Organise with this person a protocol for tracking your progress and ensuring your safety, which can be as simple as a text message check-in at the end of the day (or another time if phone coverage is patchy) to let them know your location and confirm your status. If you fail to meet these agreed times of contact, or are uncontactable for an extended period of time, you should also have an emergency plan so your contact knows how to escalate the situation if they can’t confirm your safety. Localised police contacts and planned accommodation stops are ideal points of contact to investigate any worrying lack of communication.

6. Be prepared for what’s out there

Outback travel is different from a conventional road trip or touring holiday, and your choice of how different must be reflected in the gear you take and your overall level of preparedness.

If you’re planning on driving unsealed roads or 4WD tracks, be confident that your vehicle is up to the task, and that you have necessities like spare tyres and recovery gear (depending on how far off-road you go) on hand. If you’re driving a well-maintained dirt road, many 2WD and AWD vehicles will actually be adequate, while a 4WD is necessary for more difficult terrain and challenging tracks. Keep in mind that major outback roads are generally in good condition, while less travelled side routes are likely to be 4WD-only.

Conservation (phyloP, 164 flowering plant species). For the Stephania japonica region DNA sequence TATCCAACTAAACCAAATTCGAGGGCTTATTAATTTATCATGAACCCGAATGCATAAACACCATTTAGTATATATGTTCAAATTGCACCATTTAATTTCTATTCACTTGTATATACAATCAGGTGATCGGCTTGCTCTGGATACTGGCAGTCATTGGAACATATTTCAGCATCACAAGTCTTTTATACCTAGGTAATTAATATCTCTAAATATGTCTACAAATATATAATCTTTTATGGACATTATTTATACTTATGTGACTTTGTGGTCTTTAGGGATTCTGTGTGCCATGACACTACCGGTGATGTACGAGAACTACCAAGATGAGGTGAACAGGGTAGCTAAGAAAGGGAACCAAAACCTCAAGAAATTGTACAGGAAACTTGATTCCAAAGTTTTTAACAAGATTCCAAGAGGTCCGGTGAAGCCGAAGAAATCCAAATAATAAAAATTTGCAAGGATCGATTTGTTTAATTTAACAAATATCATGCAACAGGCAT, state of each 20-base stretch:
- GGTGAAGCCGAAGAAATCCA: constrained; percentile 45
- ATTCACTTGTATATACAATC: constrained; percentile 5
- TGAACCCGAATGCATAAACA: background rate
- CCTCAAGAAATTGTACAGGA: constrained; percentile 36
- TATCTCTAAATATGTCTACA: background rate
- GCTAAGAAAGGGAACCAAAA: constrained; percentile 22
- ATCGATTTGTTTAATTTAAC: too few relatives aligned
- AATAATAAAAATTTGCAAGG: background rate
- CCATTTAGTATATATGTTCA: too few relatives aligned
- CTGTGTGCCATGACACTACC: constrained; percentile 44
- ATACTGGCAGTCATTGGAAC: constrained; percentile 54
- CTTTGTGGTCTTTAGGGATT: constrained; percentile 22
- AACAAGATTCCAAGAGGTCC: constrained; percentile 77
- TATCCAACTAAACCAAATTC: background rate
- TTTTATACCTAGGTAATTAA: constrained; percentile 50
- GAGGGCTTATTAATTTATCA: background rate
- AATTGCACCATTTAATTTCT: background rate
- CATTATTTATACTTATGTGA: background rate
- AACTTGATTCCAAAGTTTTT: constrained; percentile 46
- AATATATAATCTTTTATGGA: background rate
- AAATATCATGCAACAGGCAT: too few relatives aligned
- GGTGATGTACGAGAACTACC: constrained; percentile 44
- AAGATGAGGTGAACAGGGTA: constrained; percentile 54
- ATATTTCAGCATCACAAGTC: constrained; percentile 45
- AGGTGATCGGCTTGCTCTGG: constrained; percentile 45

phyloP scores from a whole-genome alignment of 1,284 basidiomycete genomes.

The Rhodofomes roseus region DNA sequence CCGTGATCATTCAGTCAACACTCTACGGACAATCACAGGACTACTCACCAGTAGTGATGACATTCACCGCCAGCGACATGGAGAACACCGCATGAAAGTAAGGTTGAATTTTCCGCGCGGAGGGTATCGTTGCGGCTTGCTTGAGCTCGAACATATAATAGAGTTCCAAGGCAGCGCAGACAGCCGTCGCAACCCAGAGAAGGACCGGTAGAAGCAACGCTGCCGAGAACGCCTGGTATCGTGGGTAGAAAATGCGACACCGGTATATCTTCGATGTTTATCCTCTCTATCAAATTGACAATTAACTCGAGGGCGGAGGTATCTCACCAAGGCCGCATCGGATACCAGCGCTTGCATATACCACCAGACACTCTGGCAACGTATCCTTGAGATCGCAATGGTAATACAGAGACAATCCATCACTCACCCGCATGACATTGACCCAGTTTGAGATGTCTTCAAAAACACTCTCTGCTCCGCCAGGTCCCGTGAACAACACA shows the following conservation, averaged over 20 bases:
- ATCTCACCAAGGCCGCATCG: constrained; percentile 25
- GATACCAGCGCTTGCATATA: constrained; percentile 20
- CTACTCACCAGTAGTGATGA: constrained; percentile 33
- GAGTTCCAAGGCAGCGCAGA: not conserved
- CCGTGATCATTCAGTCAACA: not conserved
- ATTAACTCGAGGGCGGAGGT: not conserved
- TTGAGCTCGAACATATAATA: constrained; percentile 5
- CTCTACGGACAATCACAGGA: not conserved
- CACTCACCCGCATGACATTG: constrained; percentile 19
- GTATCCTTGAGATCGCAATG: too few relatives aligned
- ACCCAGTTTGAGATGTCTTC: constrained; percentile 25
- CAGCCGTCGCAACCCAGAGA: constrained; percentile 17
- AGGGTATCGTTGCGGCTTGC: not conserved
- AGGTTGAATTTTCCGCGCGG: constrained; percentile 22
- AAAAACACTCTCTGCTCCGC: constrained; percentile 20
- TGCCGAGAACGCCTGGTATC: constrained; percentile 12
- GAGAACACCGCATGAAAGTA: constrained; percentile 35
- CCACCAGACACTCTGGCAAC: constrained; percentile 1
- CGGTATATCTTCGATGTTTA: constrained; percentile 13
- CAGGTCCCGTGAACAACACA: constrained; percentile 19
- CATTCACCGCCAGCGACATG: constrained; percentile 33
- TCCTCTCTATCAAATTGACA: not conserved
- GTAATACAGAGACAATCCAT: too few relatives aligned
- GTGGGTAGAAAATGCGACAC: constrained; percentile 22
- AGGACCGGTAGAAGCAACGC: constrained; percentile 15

Additionally, remote areas are not replete with proper accommodation, so knowing if, when and where you will be camping is essential too. Ensure you have a sleeping bag that’s rated for the temperatures you can expect, and that you have a tent or swag to keep you out of the elements. Campsite bookings, area or track permits should be paid for before you head off where possible, though some places require travellers to pay upon entry.

7. Have offline navigation too

Dedicated GPS navigation systems and apps for tablets and smartphones are excellent tools for planning, guiding and recording your trip, however as with any digital technology, if they break or have no charge while you’re travelling, then you’re without any means of orienting yourself.

This situation, which is rare and easily negotiable in a metropolitan area close to home, can be catastrophic in a remote area that’s poorly signposted. For this reason, it’s always recommended that you have a paper map of the areas you’re travelling through, whether it’s a folded regional map or an atlas. Additionally, devices and apps made for street navigation lack accurate or complete information in many outback regions, which means it’s important to have mapping that specifically covers the places you’re traversing.

8. Plan to be adventurous

Prepare properly and be bold, as the idea of an outback road trip or off-road adventure is to see new places, challenge yourself and make memories – push yourself accordingly. Some of the best attractions, campsites, lookouts and drives are away from the main thoroughfare, and it’s often those hidden gems and side trips which are the most memorable. Instead of planning a straight shoot through to a destination or along a tourist route, allocate some time and kilometres to exploring further afield, digging deeper into the Outback and making the most of your own journey.

Content courtesy of Hema Maps. Hema Maps has been crafting folded maps, guides and digital navigation products for exploring Australia off the beaten track for over 30 years. Visit the Hema Maps website to find out where your next adventure could take you.